The official recommendation from the Danish Veterinary and Food Administration is a maximum of 5-6 grams of salt per person per day:
– 5-6 grams of salt is equivalent to about a teaspoon. Therefore, it is a good idea to visualize it during the day, so you always have a sense of how little it actually is, says Anne W. Ravn, who is a clinical dietitian at Aarhus University Hospital.
But the vast majority of our salt intake is actually difficult to spot and thus also difficult to control yourself. This is what Jonas Astrup, who has a master’s degree in Food Science, says:
– A lot of the salt we consume, we get from processed foods such as bread, cheese, cold cuts and ready meals, ie the food that we do not make from scratch, he says.
Therefore, it may be a good idea to moderate the intake of these particular foods.
In addition, you can experiment with reducing your salt consumption gradually when, for example, baking or cooking:
– Systematically weigh the ingredients, and then cut down on the salt by, for example, 5-10 percent for each time you bake, until you reach the point where the bread still tastes terrific, but contains significantly less salt, advises Jonas Astrup.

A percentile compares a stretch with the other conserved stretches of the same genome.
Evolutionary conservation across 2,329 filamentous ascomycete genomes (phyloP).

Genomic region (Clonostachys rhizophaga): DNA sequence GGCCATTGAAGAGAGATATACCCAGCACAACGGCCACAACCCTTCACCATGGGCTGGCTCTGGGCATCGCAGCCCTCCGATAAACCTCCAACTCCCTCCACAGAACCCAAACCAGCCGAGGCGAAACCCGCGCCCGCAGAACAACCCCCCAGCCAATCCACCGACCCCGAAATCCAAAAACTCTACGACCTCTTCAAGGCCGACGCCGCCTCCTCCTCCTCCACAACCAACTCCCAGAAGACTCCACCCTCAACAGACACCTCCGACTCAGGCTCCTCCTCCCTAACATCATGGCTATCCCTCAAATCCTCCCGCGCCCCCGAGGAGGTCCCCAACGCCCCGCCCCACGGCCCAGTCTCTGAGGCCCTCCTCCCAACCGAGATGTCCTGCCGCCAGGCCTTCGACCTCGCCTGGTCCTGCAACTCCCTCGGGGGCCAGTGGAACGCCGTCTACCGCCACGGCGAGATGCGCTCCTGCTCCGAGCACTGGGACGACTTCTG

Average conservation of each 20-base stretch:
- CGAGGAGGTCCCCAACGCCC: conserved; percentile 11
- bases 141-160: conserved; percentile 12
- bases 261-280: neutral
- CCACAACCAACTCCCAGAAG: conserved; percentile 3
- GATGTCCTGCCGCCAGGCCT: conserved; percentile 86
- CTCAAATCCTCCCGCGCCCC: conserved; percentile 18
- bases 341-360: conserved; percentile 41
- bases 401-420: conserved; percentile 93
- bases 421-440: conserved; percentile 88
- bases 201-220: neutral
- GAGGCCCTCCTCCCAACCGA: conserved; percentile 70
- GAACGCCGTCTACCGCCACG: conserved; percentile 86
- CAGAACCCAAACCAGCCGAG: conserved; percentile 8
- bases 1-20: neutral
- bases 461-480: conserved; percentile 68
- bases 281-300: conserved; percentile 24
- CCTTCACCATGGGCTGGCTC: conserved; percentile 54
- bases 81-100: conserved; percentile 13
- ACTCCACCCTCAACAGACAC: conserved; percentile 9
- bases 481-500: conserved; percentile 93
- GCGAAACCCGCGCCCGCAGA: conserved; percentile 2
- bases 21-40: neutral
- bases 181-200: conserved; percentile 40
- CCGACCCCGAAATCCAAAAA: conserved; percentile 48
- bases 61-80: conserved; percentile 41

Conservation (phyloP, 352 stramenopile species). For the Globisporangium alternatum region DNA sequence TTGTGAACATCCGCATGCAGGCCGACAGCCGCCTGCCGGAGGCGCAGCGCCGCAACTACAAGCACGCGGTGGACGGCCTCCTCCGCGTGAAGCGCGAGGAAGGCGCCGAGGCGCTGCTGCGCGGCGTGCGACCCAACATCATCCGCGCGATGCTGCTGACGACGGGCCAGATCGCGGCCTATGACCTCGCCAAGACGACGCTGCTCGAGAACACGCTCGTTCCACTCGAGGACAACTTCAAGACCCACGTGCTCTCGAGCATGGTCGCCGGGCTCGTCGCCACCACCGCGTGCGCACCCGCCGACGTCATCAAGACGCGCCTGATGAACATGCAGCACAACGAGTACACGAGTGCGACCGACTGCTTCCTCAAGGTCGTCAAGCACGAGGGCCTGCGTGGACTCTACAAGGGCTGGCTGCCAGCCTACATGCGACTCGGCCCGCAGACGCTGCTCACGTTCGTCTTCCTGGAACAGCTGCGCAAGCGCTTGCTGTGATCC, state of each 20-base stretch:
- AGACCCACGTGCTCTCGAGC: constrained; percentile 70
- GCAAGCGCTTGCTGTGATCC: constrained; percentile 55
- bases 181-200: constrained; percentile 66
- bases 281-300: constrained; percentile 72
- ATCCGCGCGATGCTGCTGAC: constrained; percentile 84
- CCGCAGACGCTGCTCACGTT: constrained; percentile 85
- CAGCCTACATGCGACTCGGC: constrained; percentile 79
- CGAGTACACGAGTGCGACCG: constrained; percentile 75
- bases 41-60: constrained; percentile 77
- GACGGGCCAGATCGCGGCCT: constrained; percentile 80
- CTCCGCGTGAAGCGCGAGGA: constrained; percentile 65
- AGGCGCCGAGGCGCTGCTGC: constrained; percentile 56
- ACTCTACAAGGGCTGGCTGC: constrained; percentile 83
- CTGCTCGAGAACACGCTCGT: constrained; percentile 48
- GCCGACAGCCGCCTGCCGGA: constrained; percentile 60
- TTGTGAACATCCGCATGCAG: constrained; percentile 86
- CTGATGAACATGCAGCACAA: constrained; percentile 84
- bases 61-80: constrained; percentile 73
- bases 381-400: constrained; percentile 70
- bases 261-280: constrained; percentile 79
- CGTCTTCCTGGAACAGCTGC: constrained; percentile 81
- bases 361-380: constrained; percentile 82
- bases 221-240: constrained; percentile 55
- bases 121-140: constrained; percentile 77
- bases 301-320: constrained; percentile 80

And when cooking hot food at home, it is a good idea not to salt during the actual cooking:
– Do not salt the potatoes or rice when you cook them – put it on first when you sit at the dining table, and then save it there too, advises Anne W. Ravn.
If you do not want to bake your own bread, you can look for certain labels on the food, she explains:
Items that have the orange whole grain label and the green keyhole label are approved as having a reduced salt content. This applies to everything from bread to muesli and other breakfast products, says the dietitian.
Another good piece of advice is to include a lot more vegetables and fruits in your diet. Anne W. Ravn suggests that half of one’s plate at each meal consists of just that.
And then you can take advantage of all the different textures and basic flavors. Because it will in the long run be able to entertain and distract the mouth from discovering that you get less salt than otherwise, says Jonas Astrup:
– Use both sweet, sour, bitter and umami in most of your meals, and focus on getting textures and textures in play, he says and continues:
– Make use of something creamy, crispy and crunchy. You can do this by boiling one thing, frying another and pickling something third. And top up with fresh herbs.
And Anne W. Ravn agrees:
– Instead of putting salt on the tomato food, you can add some basil instead. In this way, you nuance and optimize the taste in a different way than enhancing the taste with salt, she explains.
/ ritzau focus /
Source: The Nordic Page